Planning reforms better for Chilterns

Friday 30 March 2012

“The Government’s new planning polices published on Tuesday are a great improvement on their earlier version,” said Mike Fox, Chairman of the Chilterns Conservation Board.

“The Board is relieved that the Government has listened to the ferocious criticism of its earlier plans to completely overhaul the planning system, which would have left the countryside vulnerable to poor quality development and long term damage to the environment.”

“The revised polices are much better than the draft and retain much of what was good about the previous system” said Colin White, the Board’s Planning Officer. ”Simplifying planning policies is not in itself a bad thing as long as you keep much of the detail that is necessary to safeguard the environment as the public would expect.”

The Board was concerned that the earlier draft would have meant much weaker protection for the Chilterns Area of Outstanding Natural Beauty and the environment in general.

A number of important changes have been made to the draft, some of which respond to concerns that the Board and others had expressed.

These include:

  •  The primacy of the local plan is retained, ensuring that proposals must be consistent with the development plan.
  •  A better definition of sustainable development, based on the 2005 sustainable development strategy.
  •  The expectation that previously developed land will, in general be developed before green field sites.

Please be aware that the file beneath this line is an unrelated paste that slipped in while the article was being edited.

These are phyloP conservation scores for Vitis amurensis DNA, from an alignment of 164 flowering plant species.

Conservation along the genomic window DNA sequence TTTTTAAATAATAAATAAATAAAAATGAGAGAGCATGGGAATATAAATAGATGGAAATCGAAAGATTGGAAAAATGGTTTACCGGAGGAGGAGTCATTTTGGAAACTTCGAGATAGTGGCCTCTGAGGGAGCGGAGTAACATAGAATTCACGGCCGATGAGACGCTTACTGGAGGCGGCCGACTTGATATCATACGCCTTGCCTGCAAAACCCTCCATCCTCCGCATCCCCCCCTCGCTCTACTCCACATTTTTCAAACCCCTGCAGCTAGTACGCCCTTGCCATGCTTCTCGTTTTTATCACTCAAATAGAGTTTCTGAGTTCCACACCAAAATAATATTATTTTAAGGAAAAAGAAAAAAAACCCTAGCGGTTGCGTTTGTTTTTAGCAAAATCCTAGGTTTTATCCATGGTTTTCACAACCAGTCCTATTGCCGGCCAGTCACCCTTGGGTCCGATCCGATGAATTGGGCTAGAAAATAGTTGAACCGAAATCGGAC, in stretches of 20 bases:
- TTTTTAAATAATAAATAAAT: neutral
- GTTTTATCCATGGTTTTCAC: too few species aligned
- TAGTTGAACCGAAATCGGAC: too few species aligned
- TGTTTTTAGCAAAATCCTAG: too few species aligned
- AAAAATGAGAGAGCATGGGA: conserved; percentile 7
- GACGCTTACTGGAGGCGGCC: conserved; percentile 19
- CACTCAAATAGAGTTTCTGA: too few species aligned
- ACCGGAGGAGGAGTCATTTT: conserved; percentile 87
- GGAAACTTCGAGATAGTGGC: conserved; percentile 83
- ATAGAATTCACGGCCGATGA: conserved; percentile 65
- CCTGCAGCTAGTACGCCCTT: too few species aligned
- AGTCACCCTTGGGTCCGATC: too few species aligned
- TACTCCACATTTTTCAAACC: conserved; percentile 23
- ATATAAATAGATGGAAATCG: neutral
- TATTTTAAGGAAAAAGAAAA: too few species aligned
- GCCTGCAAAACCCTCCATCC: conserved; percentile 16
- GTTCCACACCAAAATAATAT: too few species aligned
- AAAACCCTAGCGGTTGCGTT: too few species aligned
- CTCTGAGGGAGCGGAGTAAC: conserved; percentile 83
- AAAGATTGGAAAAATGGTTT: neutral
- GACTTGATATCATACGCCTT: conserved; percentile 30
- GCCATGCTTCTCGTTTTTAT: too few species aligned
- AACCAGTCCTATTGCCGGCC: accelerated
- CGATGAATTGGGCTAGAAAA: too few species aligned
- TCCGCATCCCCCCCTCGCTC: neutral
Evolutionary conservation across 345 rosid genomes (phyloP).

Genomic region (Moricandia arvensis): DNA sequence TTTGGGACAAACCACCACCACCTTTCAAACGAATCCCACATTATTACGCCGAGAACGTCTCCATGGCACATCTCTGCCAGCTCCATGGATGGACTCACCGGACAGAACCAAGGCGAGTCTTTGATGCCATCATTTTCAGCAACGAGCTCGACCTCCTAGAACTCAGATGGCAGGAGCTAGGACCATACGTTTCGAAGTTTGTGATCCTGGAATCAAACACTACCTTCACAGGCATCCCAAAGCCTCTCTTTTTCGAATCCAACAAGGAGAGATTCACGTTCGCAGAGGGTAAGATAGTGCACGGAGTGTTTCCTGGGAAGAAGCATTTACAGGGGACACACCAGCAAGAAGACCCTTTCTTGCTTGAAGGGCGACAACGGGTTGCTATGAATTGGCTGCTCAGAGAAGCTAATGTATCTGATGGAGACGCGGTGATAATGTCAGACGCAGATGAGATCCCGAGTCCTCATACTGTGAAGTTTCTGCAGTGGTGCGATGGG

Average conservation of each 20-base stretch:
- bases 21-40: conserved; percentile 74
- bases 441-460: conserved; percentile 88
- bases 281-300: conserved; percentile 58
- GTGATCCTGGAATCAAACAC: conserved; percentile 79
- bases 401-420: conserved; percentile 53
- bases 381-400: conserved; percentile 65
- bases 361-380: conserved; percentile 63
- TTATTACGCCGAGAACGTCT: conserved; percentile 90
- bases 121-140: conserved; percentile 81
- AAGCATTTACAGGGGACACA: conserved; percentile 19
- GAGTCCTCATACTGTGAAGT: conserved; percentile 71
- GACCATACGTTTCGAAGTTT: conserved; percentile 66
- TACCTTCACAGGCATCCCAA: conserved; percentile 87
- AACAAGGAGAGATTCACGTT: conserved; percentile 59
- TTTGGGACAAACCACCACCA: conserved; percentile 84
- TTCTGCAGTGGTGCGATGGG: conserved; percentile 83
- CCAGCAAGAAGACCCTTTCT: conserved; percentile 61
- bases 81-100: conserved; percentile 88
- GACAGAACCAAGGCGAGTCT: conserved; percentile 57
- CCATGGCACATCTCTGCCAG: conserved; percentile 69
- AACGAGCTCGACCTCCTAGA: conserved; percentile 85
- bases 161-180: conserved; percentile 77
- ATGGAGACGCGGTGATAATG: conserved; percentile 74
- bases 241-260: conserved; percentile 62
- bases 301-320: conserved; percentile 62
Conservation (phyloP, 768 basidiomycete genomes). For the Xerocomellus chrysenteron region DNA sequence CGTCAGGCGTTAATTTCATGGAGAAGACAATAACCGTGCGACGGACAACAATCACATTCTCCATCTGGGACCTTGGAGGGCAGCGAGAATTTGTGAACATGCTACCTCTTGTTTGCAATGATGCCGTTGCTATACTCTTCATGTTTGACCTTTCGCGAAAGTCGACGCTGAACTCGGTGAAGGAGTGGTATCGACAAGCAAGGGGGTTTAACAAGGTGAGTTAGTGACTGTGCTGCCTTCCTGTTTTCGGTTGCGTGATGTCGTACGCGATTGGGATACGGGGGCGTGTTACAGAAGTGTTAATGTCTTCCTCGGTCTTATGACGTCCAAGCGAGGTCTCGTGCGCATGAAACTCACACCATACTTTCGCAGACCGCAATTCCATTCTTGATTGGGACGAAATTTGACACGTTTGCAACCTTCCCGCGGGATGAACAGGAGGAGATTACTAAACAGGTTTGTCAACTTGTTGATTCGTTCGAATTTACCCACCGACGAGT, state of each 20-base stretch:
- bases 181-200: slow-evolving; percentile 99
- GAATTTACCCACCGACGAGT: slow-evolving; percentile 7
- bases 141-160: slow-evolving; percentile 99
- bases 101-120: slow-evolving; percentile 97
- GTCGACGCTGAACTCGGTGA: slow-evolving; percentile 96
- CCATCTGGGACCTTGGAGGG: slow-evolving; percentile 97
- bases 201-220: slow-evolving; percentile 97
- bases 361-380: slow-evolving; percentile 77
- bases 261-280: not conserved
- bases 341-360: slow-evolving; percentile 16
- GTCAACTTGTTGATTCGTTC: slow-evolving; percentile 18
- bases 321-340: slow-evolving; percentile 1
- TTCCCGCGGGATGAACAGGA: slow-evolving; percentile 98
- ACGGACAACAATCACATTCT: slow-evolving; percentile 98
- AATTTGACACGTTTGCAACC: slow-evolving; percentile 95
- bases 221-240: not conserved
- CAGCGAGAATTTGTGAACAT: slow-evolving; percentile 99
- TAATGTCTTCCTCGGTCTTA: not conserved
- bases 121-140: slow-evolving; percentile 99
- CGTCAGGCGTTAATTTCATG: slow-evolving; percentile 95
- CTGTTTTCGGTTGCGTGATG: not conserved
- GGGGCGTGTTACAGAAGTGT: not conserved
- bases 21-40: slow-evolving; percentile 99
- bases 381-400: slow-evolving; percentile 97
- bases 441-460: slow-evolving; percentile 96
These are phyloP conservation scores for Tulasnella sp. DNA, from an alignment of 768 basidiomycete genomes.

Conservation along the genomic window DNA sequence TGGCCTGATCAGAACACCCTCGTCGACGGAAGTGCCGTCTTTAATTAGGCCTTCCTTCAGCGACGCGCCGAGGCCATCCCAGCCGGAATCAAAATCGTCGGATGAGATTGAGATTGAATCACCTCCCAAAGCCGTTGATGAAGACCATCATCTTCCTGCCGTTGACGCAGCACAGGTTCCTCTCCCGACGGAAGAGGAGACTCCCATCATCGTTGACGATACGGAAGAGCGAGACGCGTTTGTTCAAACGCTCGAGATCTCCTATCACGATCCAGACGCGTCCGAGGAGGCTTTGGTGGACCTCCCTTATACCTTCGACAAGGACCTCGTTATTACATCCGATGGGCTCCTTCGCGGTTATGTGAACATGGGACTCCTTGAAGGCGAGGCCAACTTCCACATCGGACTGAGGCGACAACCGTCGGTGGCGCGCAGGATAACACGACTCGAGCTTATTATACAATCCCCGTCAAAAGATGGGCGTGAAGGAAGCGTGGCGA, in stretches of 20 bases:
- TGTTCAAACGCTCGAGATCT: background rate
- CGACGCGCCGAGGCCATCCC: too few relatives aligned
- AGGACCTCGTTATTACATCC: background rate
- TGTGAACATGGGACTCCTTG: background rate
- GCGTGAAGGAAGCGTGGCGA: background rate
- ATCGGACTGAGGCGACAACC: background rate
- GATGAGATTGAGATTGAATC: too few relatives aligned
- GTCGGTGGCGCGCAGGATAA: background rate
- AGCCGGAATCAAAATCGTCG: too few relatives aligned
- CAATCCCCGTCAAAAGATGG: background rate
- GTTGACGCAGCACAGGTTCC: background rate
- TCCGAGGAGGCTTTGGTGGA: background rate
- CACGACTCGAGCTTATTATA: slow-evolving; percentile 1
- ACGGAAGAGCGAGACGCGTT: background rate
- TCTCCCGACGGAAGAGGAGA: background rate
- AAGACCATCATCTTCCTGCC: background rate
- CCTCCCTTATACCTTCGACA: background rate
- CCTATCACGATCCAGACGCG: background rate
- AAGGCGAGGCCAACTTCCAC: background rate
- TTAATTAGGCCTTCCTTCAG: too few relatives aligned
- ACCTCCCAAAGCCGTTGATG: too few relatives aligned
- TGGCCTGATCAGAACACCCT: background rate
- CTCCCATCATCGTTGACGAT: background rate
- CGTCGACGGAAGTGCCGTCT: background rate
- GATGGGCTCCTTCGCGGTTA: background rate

•  The removal of the default ‘yes’ to development where there is no plan.
  •  A reference to the ‘intrinsic character and beauty of the countryside’, which recognises the importance of countryside outside designated areas.
  •  Confirmation that existing plans will remain in force while the new policy framework is introduced, and that there will be a one-year transition for the preparation of new plans - though this is considered to be a very short period of grace.
  •  Recognition that it is proper to seek to promote or reinforce local distinctiveness when considering the design of new development.

All these changes are considered to improve the document. However, the Board remains concerned that, in practice, there are still many grey areas. Application of the new planning policies may be fraught and many decisions will be decided on appeal or even in the courts.

Bettina Kirkham, chairman of the Board’s Planning Committee, said: “We welcome the emphasis on good design and will continue to support development for local needs as long as it also conserves the special character of the Chilterns.”  


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